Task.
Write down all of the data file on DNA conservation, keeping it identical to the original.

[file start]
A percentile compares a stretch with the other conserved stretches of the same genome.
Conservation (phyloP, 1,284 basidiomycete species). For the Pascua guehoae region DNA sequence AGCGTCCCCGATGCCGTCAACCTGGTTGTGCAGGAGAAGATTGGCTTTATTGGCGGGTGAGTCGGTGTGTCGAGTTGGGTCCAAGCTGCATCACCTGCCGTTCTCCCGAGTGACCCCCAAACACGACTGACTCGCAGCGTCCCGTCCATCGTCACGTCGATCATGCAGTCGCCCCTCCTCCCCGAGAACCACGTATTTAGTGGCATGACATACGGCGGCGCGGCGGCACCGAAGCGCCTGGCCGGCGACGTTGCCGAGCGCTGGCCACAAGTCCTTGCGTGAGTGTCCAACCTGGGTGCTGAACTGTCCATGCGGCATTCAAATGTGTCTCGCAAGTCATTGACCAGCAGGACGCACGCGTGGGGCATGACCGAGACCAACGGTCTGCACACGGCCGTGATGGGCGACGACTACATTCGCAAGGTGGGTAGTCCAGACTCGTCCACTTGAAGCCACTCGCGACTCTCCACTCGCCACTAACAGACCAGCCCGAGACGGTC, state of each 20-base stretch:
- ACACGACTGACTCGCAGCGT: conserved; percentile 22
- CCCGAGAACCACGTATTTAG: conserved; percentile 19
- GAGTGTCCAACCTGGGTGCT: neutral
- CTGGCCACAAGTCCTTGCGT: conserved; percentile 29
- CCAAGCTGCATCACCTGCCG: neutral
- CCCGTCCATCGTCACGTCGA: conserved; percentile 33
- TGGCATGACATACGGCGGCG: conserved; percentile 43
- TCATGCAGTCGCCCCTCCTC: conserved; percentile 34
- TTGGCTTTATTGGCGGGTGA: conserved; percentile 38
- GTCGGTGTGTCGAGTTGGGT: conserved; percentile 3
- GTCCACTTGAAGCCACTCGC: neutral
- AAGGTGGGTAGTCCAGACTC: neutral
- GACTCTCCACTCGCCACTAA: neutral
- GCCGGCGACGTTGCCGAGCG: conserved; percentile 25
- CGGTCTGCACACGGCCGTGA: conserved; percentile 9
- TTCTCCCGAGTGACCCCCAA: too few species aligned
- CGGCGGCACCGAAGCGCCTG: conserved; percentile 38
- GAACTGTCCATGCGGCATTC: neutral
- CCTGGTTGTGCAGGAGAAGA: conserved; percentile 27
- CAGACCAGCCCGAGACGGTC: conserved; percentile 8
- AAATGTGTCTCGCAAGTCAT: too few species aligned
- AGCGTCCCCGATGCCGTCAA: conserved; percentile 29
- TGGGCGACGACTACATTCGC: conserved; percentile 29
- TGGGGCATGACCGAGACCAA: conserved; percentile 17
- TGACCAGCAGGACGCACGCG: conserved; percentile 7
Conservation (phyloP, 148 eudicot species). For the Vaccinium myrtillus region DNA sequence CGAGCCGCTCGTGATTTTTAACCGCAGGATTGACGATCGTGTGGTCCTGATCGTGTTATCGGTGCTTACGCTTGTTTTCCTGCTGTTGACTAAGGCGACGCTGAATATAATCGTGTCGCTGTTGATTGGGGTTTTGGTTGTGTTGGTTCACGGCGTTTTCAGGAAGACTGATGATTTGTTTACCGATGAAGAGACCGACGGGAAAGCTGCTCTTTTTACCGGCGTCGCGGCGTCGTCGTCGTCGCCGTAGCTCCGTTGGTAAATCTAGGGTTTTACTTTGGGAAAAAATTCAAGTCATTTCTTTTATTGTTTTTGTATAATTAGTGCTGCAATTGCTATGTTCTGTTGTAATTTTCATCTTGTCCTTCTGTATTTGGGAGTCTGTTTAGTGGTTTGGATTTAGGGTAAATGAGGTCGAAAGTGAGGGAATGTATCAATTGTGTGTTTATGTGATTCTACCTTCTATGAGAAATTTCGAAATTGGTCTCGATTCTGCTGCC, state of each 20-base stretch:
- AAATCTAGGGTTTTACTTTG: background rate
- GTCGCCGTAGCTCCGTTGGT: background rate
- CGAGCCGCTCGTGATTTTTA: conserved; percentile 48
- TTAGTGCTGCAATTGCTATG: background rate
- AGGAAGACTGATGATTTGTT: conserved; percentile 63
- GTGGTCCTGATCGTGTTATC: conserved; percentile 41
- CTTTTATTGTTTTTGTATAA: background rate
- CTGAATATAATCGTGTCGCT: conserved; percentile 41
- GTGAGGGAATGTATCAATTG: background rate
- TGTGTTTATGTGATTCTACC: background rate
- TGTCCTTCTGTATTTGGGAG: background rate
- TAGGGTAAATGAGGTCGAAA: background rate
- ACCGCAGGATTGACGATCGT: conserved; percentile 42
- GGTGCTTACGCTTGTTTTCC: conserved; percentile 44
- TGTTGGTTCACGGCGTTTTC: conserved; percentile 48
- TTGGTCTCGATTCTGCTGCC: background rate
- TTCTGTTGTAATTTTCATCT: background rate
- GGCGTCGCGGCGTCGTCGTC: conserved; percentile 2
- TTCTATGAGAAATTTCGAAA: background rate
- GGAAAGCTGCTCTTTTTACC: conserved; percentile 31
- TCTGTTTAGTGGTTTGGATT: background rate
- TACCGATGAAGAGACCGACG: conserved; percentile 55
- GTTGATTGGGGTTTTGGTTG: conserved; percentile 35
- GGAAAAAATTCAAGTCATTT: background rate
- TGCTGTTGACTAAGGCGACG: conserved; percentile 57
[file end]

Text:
A percentile compares a stretch with the other conserved stretches of the same genome.
Conservation (phyloP, 1,284 basidiomycete species). For the Pascua guehoae region DNA sequence AGCGTCCCCGATGCCGTCAACCTGGTTGTGCAGGAGAAGATTGGCTTTATTGGCGGGTGAGTCGGTGTGTCGAGTTGGGTCCAAGCTGCATCACCTGCCGTTCTCCCGAGTGACCCCCAAACACGACTGACTCGCAGCGTCCCGTCCATCGTCACGTCGATCATGCAGTCGCCCCTCCTCCCCGAGAACCACGTATTTAGTGGCATGACATACGGCGGCGCGGCGGCACCGAAGCGCCTGGCCGGCGACGTTGCCGAGCGCTGGCCACAAGTCCTTGCGTGAGTGTCCAACCTGGGTGCTGAACTGTCCATGCGGCATTCAAATGTGTCTCGCAAGTCATTGACCAGCAGGACGCACGCGTGGGGCATGACCGAGACCAACGGTCTGCACACGGCCGTGATGGGCGACGACTACATTCGCAAGGTGGGTAGTCCAGACTCGTCCACTTGAAGCCACTCGCGACTCTCCACTCGCCACTAACAGACCAGCCCGAGACGGTC, state of each 20-base stretch:
- ACACGACTGACTCGCAGCGT: conserved; percentile 22
- CCCGAGAACCACGTATTTAG: conserved; percentile 19
- GAGTGTCCAACCTGGGTGCT: neutral
- CTGGCCACAAGTCCTTGCGT: conserved; percentile 29
- CCAAGCTGCATCACCTGCCG: neutral
- CCCGTCCATCGTCACGTCGA: conserved; percentile 33
- TGGCATGACATACGGCGGCG: conserved; percentile 43
- TCATGCAGTCGCCCCTCCTC: conserved; percentile 34
- TTGGCTTTATTGGCGGGTGA: conserved; percentile 38
- GTCGGTGTGTCGAGTTGGGT: conserved; percentile 3
- GTCCACTTGAAGCCACTCGC: neutral
- AAGGTGGGTAGTCCAGACTC: neutral
- GACTCTCCACTCGCCACTAA: neutral
- GCCGGCGACGTTGCCGAGCG: conserved; percentile 25
- CGGTCTGCACACGGCCGTGA: conserved; percentile 9
- TTCTCCCGAGTGACCCCCAA: too few species aligned
- CGGCGGCACCGAAGCGCCTG: conserved; percentile 38
- GAACTGTCCATGCGGCATTC: neutral
- CCTGGTTGTGCAGGAGAAGA: conserved; percentile 27
- CAGACCAGCCCGAGACGGTC: conserved; percentile 8
- AAATGTGTCTCGCAAGTCAT: too few species aligned
- AGCGTCCCCGATGCCGTCAA: conserved; percentile 29
- TGGGCGACGACTACATTCGC: conserved; percentile 29
- TGGGGCATGACCGAGACCAA: conserved; percentile 17
- TGACCAGCAGGACGCACGCG: conserved; percentile 7
Conservation (phyloP, 148 eudicot species). For the Vaccinium myrtillus region DNA sequence CGAGCCGCTCGTGATTTTTAACCGCAGGATTGACGATCGTGTGGTCCTGATCGTGTTATCGGTGCTTACGCTTGTTTTCCTGCTGTTGACTAAGGCGACGCTGAATATAATCGTGTCGCTGTTGATTGGGGTTTTGGTTGTGTTGGTTCACGGCGTTTTCAGGAAGACTGATGATTTGTTTACCGATGAAGAGACCGACGGGAAAGCTGCTCTTTTTACCGGCGTCGCGGCGTCGTCGTCGTCGCCGTAGCTCCGTTGGTAAATCTAGGGTTTTACTTTGGGAAAAAATTCAAGTCATTTCTTTTATTGTTTTTGTATAATTAGTGCTGCAATTGCTATGTTCTGTTGTAATTTTCATCTTGTCCTTCTGTATTTGGGAGTCTGTTTAGTGGTTTGGATTTAGGGTAAATGAGGTCGAAAGTGAGGGAATGTATCAATTGTGTGTTTATGTGATTCTACCTTCTATGAGAAATTTCGAAATTGGTCTCGATTCTGCTGCC, state of each 20-base stretch:
- AAATCTAGGGTTTTACTTTG: background rate
- GTCGCCGTAGCTCCGTTGGT: background rate
- CGAGCCGCTCGTGATTTTTA: conserved; percentile 48
- TTAGTGCTGCAATTGCTATG: background rate
- AGGAAGACTGATGATTTGTT: conserved; percentile 63
- GTGGTCCTGATCGTGTTATC: conserved; percentile 41
- CTTTTATTGTTTTTGTATAA: background rate
- CTGAATATAATCGTGTCGCT: conserved; percentile 41
- GTGAGGGAATGTATCAATTG: background rate
- TGTGTTTATGTGATTCTACC: background rate
- TGTCCTTCTGTATTTGGGAG: background rate
- TAGGGTAAATGAGGTCGAAA: background rate
- ACCGCAGGATTGACGATCGT: conserved; percentile 42
- GGTGCTTACGCTTGTTTTCC: conserved; percentile 44
- TGTTGGTTCACGGCGTTTTC: conserved; percentile 48
- TTGGTCTCGATTCTGCTGCC: background rate
- TTCTGTTGTAATTTTCATCT: background rate
- GGCGTCGCGGCGTCGTCGTC: conserved; percentile 2
- TTCTATGAGAAATTTCGAAA: background rate
- GGAAAGCTGCTCTTTTTACC: conserved; percentile 31
- TCTGTTTAGTGGTTTGGATT: background rate
- TACCGATGAAGAGACCGACG: conserved; percentile 55
- GTTGATTGGGGTTTTGGTTG: conserved; percentile 35
- GGAAAAAATTCAAGTCATTT: background rate
- TGCTGTTGACTAAGGCGACG: conserved; percentile 57